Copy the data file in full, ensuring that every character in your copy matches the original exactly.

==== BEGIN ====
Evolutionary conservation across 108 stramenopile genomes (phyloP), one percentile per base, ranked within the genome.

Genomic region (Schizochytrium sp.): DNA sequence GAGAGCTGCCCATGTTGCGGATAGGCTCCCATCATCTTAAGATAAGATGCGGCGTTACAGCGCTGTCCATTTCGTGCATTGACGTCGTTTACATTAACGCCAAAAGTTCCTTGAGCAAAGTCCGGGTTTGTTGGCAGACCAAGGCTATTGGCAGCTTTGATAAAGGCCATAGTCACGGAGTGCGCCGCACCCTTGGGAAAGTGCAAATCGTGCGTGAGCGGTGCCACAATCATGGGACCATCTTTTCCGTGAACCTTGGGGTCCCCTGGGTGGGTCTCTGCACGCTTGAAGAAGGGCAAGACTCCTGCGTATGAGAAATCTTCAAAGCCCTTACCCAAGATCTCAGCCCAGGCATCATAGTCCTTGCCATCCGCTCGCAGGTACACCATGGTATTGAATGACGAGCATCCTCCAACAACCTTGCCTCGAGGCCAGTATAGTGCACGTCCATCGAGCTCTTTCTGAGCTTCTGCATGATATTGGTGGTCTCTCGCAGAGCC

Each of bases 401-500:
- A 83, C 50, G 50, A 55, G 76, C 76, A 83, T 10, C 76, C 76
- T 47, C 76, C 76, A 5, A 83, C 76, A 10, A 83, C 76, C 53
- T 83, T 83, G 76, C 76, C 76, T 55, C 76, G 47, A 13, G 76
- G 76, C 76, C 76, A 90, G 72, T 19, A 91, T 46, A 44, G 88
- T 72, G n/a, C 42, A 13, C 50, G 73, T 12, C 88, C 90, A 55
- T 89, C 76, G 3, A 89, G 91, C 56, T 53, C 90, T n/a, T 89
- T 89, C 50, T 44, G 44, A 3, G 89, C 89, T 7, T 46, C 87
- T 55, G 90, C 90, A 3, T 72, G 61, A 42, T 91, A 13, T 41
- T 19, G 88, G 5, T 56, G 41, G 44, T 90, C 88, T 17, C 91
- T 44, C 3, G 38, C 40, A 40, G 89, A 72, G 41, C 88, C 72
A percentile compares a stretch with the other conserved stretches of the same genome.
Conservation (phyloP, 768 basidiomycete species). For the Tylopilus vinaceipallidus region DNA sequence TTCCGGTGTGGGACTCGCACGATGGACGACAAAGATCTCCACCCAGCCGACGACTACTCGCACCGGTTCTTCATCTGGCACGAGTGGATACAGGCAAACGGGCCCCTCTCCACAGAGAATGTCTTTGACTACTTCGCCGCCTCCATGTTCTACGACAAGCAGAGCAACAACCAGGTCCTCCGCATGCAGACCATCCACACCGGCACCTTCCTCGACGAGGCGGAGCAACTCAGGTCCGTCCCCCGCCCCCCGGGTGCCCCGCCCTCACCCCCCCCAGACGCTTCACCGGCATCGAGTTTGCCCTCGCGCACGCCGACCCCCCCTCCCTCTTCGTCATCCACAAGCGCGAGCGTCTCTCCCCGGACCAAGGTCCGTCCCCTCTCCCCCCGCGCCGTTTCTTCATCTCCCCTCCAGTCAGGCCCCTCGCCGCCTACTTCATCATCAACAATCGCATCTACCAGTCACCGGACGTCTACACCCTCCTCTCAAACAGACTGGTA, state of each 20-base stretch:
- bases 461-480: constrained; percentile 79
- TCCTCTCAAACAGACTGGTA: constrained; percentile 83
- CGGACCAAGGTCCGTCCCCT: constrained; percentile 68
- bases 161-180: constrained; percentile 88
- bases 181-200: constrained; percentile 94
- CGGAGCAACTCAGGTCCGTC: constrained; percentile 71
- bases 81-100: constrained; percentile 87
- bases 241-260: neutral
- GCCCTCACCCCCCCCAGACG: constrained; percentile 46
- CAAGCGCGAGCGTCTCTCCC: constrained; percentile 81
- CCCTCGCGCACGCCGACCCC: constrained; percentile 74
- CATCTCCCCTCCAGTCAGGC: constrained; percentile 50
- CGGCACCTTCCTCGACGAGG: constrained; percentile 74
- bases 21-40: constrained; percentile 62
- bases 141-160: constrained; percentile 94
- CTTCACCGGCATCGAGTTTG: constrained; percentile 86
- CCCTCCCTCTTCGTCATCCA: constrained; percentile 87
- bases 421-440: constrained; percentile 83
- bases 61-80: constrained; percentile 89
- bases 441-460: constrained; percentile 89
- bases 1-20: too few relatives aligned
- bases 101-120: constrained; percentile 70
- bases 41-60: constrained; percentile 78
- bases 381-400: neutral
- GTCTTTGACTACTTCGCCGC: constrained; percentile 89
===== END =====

Evolutionary conservation across 108 stramenopile genomes (phyloP), one percentile per base, ranked within the genome.

Genomic region (Schizochytrium sp.): DNA sequence GAGAGCTGCCCATGTTGCGGATAGGCTCCCATCATCTTAAGATAAGATGCGGCGTTACAGCGCTGTCCATTTCGTGCATTGACGTCGTTTACATTAACGCCAAAAGTTCCTTGAGCAAAGTCCGGGTTTGTTGGCAGACCAAGGCTATTGGCAGCTTTGATAAAGGCCATAGTCACGGAGTGCGCCGCACCCTTGGGAAAGTGCAAATCGTGCGTGAGCGGTGCCACAATCATGGGACCATCTTTTCCGTGAACCTTGGGGTCCCCTGGGTGGGTCTCTGCACGCTTGAAGAAGGGCAAGACTCCTGCGTATGAGAAATCTTCAAAGCCCTTACCCAAGATCTCAGCCCAGGCATCATAGTCCTTGCCATCCGCTCGCAGGTACACCATGGTATTGAATGACGAGCATCCTCCAACAACCTTGCCTCGAGGCCAGTATAGTGCACGTCCATCGAGCTCTTTCTGAGCTTCTGCATGATATTGGTGGTCTCTCGCAGAGCC

Each of bases 401-500:
- A 83, C 50, G 50, A 55, G 76, C 76, A 83, T 10, C 76, C 76
- T 47, C 76, C 76, A 5, A 83, C 76, A 10, A 83, C 76, C 53
- T 83, T 83, G 76, C 76, C 76, T 55, C 76, G 47, A 13, G 76
- G 76, C 76, C 76, A 90, G 72, T 19, A 91, T 46, A 44, G 88
- T 72, G n/a, C 42, A 13, C 50, G 73, T 12, C 88, C 90, A 55
- T 89, C 76, G 3, A 89, G 91, C 56, T 53, C 90, T n/a, T 89
- T 89, C 50, T 44, G 44, A 3, G 89, C 89, T 7, T 46, C 87
- T 55, G 90, C 90, A 3, T 72, G 61, A 42, T 91, A 13, T 41
- T 19, G 88, G 5, T 56, G 41, G 44, T 90, C 88, T 17, C 91
- T 44, C 3, G 38, C 40, A 40, G 89, A 72, G 41, C 88, C 72
A percentile compares a stretch with the other conserved stretches of the same genome.
Conservation (phyloP, 768 basidiomycete species). For the Tylopilus vinaceipallidus region DNA sequence TTCCGGTGTGGGACTCGCACGATGGACGACAAAGATCTCCACCCAGCCGACGACTACTCGCACCGGTTCTTCATCTGGCACGAGTGGATACAGGCAAACGGGCCCCTCTCCACAGAGAATGTCTTTGACTACTTCGCCGCCTCCATGTTCTACGACAAGCAGAGCAACAACCAGGTCCTCCGCATGCAGACCATCCACACCGGCACCTTCCTCGACGAGGCGGAGCAACTCAGGTCCGTCCCCCGCCCCCCGGGTGCCCCGCCCTCACCCCCCCCAGACGCTTCACCGGCATCGAGTTTGCCCTCGCGCACGCCGACCCCCCCTCCCTCTTCGTCATCCACAAGCGCGAGCGTCTCTCCCCGGACCAAGGTCCGTCCCCTCTCCCCCCGCGCCGTTTCTTCATCTCCCCTCCAGTCAGGCCCCTCGCCGCCTACTTCATCATCAACAATCGCATCTACCAGTCACCGGACGTCTACACCCTCCTCTCAAACAGACTGGTA, state of each 20-base stretch:
- bases 461-480: constrained; percentile 79
- TCCTCTCAAACAGACTGGTA: constrained; percentile 83
- CGGACCAAGGTCCGTCCCCT: constrained; percentile 68
- bases 161-180: constrained; percentile 88
- bases 181-200: constrained; percentile 94
- CGGAGCAACTCAGGTCCGTC: constrained; percentile 71
- bases 81-100: constrained; percentile 87
- bases 241-260: neutral
- GCCCTCACCCCCCCCAGACG: constrained; percentile 46
- CAAGCGCGAGCGTCTCTCCC: constrained; percentile 81
- CCCTCGCGCACGCCGACCCC: constrained; percentile 74
- CATCTCCCCTCCAGTCAGGC: constrained; percentile 50
- CGGCACCTTCCTCGACGAGG: constrained; percentile 74
- bases 21-40: constrained; percentile 62
- bases 141-160: constrained; percentile 94
- CTTCACCGGCATCGAGTTTG: constrained; percentile 86
- CCCTCCCTCTTCGTCATCCA: constrained; percentile 87
- bases 421-440: constrained; percentile 83
- bases 61-80: constrained; percentile 89
- bases 441-460: constrained; percentile 89
- bases 1-20: too few relatives aligned
- bases 101-120: constrained; percentile 70
- bases 41-60: constrained; percentile 78
- bases 381-400: neutral
- GTCTTTGACTACTTCGCCGC: constrained; percentile 89